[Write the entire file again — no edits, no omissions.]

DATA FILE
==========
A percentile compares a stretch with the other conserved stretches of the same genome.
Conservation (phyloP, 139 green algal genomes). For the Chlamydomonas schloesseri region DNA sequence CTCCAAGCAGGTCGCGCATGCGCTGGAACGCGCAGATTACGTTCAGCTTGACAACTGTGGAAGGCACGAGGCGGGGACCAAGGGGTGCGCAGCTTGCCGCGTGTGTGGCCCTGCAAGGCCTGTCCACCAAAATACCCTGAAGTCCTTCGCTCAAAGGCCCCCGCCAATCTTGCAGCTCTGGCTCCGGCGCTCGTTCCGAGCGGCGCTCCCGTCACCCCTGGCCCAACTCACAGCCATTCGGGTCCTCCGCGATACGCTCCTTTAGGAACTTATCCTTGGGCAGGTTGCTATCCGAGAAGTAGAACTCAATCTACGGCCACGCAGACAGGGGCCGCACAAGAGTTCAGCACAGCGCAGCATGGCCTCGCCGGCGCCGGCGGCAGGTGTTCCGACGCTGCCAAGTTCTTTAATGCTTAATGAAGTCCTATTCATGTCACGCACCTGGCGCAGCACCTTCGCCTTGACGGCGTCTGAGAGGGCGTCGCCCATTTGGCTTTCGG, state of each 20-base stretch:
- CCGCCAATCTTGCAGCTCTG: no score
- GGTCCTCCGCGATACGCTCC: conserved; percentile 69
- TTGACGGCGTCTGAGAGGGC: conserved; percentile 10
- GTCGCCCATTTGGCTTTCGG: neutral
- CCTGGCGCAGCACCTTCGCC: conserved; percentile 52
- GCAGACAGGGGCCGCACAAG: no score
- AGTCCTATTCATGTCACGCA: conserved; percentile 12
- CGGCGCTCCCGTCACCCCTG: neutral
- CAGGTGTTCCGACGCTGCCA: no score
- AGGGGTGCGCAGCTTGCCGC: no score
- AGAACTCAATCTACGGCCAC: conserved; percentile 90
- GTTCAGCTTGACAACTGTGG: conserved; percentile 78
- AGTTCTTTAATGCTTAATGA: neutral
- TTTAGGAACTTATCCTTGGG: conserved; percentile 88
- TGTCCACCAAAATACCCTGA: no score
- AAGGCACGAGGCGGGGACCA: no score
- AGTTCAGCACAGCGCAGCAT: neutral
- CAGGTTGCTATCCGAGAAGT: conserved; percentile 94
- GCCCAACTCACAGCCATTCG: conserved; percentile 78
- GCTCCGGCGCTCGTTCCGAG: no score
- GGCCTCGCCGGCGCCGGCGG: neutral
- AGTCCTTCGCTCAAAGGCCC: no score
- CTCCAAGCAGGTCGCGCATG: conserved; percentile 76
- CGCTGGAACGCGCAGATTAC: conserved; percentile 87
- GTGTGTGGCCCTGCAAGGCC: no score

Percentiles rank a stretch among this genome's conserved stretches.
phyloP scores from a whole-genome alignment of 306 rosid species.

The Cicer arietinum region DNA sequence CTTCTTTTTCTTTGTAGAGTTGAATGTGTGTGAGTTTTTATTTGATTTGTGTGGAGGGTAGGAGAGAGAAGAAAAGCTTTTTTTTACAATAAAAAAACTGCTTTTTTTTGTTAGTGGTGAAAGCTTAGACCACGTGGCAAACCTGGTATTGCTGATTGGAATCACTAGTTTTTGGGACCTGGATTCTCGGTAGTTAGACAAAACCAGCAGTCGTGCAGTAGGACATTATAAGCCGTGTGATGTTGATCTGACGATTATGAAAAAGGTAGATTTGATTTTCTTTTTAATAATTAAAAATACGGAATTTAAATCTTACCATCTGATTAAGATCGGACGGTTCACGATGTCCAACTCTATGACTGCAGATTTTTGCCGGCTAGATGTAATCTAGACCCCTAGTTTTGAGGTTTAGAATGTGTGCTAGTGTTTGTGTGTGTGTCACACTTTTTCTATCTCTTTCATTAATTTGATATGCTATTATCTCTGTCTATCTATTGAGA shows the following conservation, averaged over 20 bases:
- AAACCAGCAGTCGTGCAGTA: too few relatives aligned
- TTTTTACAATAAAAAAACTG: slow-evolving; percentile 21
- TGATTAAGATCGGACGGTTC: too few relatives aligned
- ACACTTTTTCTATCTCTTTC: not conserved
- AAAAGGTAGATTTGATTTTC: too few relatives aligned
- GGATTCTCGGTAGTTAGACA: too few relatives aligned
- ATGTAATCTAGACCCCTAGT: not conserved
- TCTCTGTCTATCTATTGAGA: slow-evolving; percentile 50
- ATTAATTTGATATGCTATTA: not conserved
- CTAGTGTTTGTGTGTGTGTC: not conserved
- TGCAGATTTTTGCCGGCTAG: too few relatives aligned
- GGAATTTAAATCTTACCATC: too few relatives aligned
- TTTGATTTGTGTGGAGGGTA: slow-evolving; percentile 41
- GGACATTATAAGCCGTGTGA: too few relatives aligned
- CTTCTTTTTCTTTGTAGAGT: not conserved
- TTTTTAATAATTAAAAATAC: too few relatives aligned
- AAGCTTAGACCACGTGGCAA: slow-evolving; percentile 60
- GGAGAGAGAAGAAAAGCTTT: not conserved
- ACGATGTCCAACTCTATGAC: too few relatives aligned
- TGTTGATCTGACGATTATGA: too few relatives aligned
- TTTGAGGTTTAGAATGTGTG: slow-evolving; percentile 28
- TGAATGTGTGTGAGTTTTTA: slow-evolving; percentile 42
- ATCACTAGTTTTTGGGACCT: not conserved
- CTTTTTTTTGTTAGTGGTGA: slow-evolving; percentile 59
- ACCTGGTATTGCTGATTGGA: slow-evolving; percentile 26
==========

A percentile compares a stretch with the other conserved stretches of the same genome.
Conservation (phyloP, 139 green algal genomes). For the Chlamydomonas schloesseri region DNA sequence CTCCAAGCAGGTCGCGCATGCGCTGGAACGCGCAGATTACGTTCAGCTTGACAACTGTGGAAGGCACGAGGCGGGGACCAAGGGGTGCGCAGCTTGCCGCGTGTGTGGCCCTGCAAGGCCTGTCCACCAAAATACCCTGAAGTCCTTCGCTCAAAGGCCCCCGCCAATCTTGCAGCTCTGGCTCCGGCGCTCGTTCCGAGCGGCGCTCCCGTCACCCCTGGCCCAACTCACAGCCATTCGGGTCCTCCGCGATACGCTCCTTTAGGAACTTATCCTTGGGCAGGTTGCTATCCGAGAAGTAGAACTCAATCTACGGCCACGCAGACAGGGGCCGCACAAGAGTTCAGCACAGCGCAGCATGGCCTCGCCGGCGCCGGCGGCAGGTGTTCCGACGCTGCCAAGTTCTTTAATGCTTAATGAAGTCCTATTCATGTCACGCACCTGGCGCAGCACCTTCGCCTTGACGGCGTCTGAGAGGGCGTCGCCCATTTGGCTTTCGG, state of each 20-base stretch:
- CCGCCAATCTTGCAGCTCTG: no score
- GGTCCTCCGCGATACGCTCC: conserved; percentile 69
- TTGACGGCGTCTGAGAGGGC: conserved; percentile 10
- GTCGCCCATTTGGCTTTCGG: neutral
- CCTGGCGCAGCACCTTCGCC: conserved; percentile 52
- GCAGACAGGGGCCGCACAAG: no score
- AGTCCTATTCATGTCACGCA: conserved; percentile 12
- CGGCGCTCCCGTCACCCCTG: neutral
- CAGGTGTTCCGACGCTGCCA: no score
- AGGGGTGCGCAGCTTGCCGC: no score
- AGAACTCAATCTACGGCCAC: conserved; percentile 90
- GTTCAGCTTGACAACTGTGG: conserved; percentile 78
- AGTTCTTTAATGCTTAATGA: neutral
- TTTAGGAACTTATCCTTGGG: conserved; percentile 88
- TGTCCACCAAAATACCCTGA: no score
- AAGGCACGAGGCGGGGACCA: no score
- AGTTCAGCACAGCGCAGCAT: neutral
- CAGGTTGCTATCCGAGAAGT: conserved; percentile 94
- GCCCAACTCACAGCCATTCG: conserved; percentile 78
- GCTCCGGCGCTCGTTCCGAG: no score
- GGCCTCGCCGGCGCCGGCGG: neutral
- AGTCCTTCGCTCAAAGGCCC: no score
- CTCCAAGCAGGTCGCGCATG: conserved; percentile 76
- CGCTGGAACGCGCAGATTAC: conserved; percentile 87
- GTGTGTGGCCCTGCAAGGCC: no score

Percentiles rank a stretch among this genome's conserved stretches.
phyloP scores from a whole-genome alignment of 306 rosid species.

The Cicer arietinum region DNA sequence CTTCTTTTTCTTTGTAGAGTTGAATGTGTGTGAGTTTTTATTTGATTTGTGTGGAGGGTAGGAGAGAGAAGAAAAGCTTTTTTTTACAATAAAAAAACTGCTTTTTTTTGTTAGTGGTGAAAGCTTAGACCACGTGGCAAACCTGGTATTGCTGATTGGAATCACTAGTTTTTGGGACCTGGATTCTCGGTAGTTAGACAAAACCAGCAGTCGTGCAGTAGGACATTATAAGCCGTGTGATGTTGATCTGACGATTATGAAAAAGGTAGATTTGATTTTCTTTTTAATAATTAAAAATACGGAATTTAAATCTTACCATCTGATTAAGATCGGACGGTTCACGATGTCCAACTCTATGACTGCAGATTTTTGCCGGCTAGATGTAATCTAGACCCCTAGTTTTGAGGTTTAGAATGTGTGCTAGTGTTTGTGTGTGTGTCACACTTTTTCTATCTCTTTCATTAATTTGATATGCTATTATCTCTGTCTATCTATTGAGA shows the following conservation, averaged over 20 bases:
- AAACCAGCAGTCGTGCAGTA: too few relatives aligned
- TTTTTACAATAAAAAAACTG: slow-evolving; percentile 21
- TGATTAAGATCGGACGGTTC: too few relatives aligned
- ACACTTTTTCTATCTCTTTC: not conserved
- AAAAGGTAGATTTGATTTTC: too few relatives aligned
- GGATTCTCGGTAGTTAGACA: too few relatives aligned
- ATGTAATCTAGACCCCTAGT: not conserved
- TCTCTGTCTATCTATTGAGA: slow-evolving; percentile 50
- ATTAATTTGATATGCTATTA: not conserved
- CTAGTGTTTGTGTGTGTGTC: not conserved
- TGCAGATTTTTGCCGGCTAG: too few relatives aligned
- GGAATTTAAATCTTACCATC: too few relatives aligned
- TTTGATTTGTGTGGAGGGTA: slow-evolving; percentile 41
- GGACATTATAAGCCGTGTGA: too few relatives aligned
- CTTCTTTTTCTTTGTAGAGT: not conserved
- TTTTTAATAATTAAAAATAC: too few relatives aligned
- AAGCTTAGACCACGTGGCAA: slow-evolving; percentile 60
- GGAGAGAGAAGAAAAGCTTT: not conserved
- ACGATGTCCAACTCTATGAC: too few relatives aligned
- TGTTGATCTGACGATTATGA: too few relatives aligned
- TTTGAGGTTTAGAATGTGTG: slow-evolving; percentile 28
- TGAATGTGTGTGAGTTTTTA: slow-evolving; percentile 42
- ATCACTAGTTTTTGGGACCT: not conserved
- CTTTTTTTTGTTAGTGGTGA: slow-evolving; percentile 59
- ACCTGGTATTGCTGATTGGA: slow-evolving; percentile 26